Published : 2014-07-08 21:12
Updated : 2014-07-08 21:12
State budget planners are struggling with the thorny task of meeting an increase in welfare spending amid a growing shortfall of tax revenue. Their work has been made more difficult by the demands for more expenditure on public safety in the wake of the Sewol ferry disaster in April, which claimed more than 300 lives.
According to recent data from the Finance Ministry, the government collected a total of 74.6 trillion won ($73.9 billion) in tax through April this year, which accounts for about 34.4 percent of its estimated revenue of 216.5 trillion won for the year. The proportion was below the corresponding figures for 2012 and 2013, which remained at about 40 percent and 35 percent, respectively.
Financial experts predict the yearly revenue deficit will grow from 8.5 trillion won last year to 10 trillion won this year, with the economic upturn held back by sluggish domestic consumption following the ferry disaster and the rapid appreciation of the Korean currency against the U.S. dollar. Tax collections below the target may well deepen concerns that it will probably be impossible to finance expanded welfare programs promised by President Park Geun-hye during her 2012 election campaign and various measures needed to ensure public safety.
Given these circumstances, it is understandable that Finance Ministry officials are pondering a range of means to increase tax revenue in their ongoing work to draft a tax code revision that may be implemented next year. Under intense deliberation is whether tax benefits granted to companies and individuals. Should be cut or eliminated. The ministry drew criticism last year when it attempted to include some measures to increase the burden on the middle class in the amended tax code. Ministry officials are pushing again for reducing income deductions on credit card payments, which they withdrew from the 2013 tax code.
There may be the need to review all options to increase tax revenue to fill the widening shortfall. But it would be more desirable to leave the current benefits for credit card use intact, and focus on cutting or eliminating tax breaks for large businesses. With the amount of additional revenue not so big, reducing credit card deductions could result in a substantial burden on middle and working-class households, further dampening consumer spending.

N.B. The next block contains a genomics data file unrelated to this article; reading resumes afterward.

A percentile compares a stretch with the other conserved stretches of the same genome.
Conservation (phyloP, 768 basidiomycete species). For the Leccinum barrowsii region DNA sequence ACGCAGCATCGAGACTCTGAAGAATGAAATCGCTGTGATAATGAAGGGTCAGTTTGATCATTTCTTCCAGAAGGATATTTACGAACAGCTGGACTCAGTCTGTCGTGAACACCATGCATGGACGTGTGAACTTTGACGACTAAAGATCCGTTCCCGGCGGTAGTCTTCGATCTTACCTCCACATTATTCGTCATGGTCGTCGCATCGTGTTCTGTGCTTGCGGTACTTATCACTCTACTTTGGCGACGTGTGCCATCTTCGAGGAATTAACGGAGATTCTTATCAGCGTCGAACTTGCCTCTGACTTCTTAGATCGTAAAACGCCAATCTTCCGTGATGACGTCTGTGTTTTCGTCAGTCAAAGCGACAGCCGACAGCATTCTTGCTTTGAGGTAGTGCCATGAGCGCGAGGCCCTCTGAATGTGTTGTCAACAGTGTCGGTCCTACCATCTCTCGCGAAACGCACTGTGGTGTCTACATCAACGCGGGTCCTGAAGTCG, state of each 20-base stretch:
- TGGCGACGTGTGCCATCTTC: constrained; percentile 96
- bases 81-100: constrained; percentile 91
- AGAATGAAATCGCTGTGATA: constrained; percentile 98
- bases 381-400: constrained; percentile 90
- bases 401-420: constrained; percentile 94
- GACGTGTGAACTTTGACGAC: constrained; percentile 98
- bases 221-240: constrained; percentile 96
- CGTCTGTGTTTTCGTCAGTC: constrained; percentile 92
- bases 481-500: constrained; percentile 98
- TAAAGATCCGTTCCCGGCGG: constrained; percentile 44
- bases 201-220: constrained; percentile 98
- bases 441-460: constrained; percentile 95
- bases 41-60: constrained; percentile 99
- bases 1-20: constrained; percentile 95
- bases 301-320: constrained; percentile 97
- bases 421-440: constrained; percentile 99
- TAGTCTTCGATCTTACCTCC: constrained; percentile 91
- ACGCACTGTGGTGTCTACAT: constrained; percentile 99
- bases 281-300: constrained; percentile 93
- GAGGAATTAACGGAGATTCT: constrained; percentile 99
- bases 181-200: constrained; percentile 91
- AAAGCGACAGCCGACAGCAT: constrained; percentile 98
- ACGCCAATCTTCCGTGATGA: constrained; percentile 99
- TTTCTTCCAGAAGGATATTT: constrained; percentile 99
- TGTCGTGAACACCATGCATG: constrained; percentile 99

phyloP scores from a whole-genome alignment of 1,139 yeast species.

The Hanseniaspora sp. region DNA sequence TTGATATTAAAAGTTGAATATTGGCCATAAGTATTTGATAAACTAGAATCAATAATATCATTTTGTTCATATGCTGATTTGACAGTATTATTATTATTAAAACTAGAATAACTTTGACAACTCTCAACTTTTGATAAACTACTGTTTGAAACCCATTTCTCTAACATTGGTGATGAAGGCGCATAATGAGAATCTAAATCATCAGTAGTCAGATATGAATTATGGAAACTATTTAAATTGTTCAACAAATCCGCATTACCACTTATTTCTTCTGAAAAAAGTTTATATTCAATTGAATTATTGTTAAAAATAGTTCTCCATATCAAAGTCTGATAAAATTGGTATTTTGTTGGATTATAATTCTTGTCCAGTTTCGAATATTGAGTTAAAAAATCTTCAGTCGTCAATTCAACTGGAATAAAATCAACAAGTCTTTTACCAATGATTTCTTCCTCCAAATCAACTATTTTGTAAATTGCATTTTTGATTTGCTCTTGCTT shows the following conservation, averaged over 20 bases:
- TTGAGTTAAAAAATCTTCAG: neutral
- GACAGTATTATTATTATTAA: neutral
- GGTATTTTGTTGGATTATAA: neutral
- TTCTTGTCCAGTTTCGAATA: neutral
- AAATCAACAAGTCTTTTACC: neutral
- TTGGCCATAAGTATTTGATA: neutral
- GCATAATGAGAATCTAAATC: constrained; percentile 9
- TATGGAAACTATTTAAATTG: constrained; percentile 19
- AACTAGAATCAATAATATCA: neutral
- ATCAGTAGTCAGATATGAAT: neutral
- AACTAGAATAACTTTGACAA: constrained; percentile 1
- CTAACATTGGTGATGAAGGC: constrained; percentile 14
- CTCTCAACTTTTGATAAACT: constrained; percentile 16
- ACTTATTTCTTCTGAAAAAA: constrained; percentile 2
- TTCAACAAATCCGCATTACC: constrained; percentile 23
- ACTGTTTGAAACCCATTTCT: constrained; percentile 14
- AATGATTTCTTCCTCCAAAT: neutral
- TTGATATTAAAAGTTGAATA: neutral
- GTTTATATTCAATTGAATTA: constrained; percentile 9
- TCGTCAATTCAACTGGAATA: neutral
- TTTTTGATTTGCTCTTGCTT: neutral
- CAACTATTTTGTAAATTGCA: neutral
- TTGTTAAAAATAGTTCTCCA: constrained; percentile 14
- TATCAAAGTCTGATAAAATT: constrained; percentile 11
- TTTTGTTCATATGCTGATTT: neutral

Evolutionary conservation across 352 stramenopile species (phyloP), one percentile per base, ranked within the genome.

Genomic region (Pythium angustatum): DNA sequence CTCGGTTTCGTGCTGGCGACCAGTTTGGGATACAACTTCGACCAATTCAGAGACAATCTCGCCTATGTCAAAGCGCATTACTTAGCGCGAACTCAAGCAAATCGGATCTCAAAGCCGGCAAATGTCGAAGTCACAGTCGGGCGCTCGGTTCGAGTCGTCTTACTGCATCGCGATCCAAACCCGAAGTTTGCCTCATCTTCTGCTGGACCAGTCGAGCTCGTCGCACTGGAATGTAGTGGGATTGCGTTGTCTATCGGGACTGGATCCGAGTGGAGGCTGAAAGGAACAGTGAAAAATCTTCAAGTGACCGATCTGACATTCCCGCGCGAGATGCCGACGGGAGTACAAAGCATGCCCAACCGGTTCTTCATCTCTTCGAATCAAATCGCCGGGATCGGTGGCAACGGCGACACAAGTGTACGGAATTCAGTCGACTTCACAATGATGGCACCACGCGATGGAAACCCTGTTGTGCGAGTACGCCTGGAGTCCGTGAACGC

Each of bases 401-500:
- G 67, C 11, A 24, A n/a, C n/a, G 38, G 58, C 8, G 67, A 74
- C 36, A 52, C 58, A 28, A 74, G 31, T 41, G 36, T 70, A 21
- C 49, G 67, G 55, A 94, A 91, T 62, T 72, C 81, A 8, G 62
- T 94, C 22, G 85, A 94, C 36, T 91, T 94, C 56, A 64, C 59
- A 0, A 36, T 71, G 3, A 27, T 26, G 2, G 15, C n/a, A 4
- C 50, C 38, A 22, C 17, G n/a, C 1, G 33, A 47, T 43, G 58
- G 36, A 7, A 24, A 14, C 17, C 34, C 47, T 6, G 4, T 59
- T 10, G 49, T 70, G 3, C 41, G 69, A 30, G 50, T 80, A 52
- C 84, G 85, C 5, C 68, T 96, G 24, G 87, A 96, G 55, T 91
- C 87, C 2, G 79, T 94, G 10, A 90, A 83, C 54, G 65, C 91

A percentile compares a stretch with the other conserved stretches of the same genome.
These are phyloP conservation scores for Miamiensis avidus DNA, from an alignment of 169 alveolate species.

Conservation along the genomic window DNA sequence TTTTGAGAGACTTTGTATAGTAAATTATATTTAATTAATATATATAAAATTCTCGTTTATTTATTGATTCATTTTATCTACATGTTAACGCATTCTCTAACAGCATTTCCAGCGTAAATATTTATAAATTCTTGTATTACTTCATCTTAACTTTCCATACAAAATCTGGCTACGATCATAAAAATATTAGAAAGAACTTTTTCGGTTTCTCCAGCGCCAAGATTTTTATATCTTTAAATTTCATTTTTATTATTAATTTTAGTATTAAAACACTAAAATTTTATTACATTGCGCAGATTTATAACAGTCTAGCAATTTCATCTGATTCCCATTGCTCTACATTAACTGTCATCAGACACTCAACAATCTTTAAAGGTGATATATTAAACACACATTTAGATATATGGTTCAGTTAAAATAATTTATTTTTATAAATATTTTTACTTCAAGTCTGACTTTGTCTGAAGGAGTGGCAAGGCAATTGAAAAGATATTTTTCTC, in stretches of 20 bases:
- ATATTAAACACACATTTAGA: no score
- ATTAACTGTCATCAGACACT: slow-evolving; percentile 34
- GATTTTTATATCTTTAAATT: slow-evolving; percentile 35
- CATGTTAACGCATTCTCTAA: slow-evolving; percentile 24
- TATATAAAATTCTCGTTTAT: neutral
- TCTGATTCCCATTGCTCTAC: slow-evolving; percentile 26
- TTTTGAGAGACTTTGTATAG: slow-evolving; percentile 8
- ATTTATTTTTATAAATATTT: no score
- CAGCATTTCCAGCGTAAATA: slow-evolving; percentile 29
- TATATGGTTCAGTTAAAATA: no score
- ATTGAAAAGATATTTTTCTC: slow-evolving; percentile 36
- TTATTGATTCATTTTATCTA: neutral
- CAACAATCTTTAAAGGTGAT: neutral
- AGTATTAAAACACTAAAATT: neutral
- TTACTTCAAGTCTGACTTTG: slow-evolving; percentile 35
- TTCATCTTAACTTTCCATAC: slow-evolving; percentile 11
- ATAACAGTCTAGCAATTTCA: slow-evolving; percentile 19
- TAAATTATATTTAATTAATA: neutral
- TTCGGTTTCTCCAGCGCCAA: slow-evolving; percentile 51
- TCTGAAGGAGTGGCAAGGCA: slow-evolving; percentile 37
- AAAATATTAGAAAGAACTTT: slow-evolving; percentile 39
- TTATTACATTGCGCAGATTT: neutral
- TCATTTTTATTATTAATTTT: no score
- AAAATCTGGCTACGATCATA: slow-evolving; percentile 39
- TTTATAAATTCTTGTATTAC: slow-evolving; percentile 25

It is the right direction to eliminate tax breaks for corporate investments deemed to help create new jobs. The scheme, which was introduced in 1982 on a temporary basis, has outlived its purpose, annually giving more than 1.8 trillion won in tax savings mainly to big businesses, which are already hoarding large amounts of cash. Instead of this, taxes should be raised on such cash reserves held by major companies to prod them to invest more and increase wages for their employees.
The government needs to introduce other tax schemes to reduce the widening income inequality by placing more of the overall tax burden on big corporations and the wealthy. It should also strengthen efforts to regulate the underground economy and crack down on tax evasion, which would help expand the revenue base. When these measures yield tangible results, it will be easier to persuade middle-income earners to pay more tax.
Some pundits suggest the need to raise the rates of corporate and value-added taxes in a fundamental way to settle the revenue shortage problem. The government is right to be cautious about such revenue-raising rate hikes, which would hamper the economic recovery.
Reducing wasteful expenditure by both central and regional governments is also essential to meet fiscal demand without increasing the burden on taxpayers. Thorough measures should be taken to evaluate the appropriateness and cost effectiveness of state-funded projects.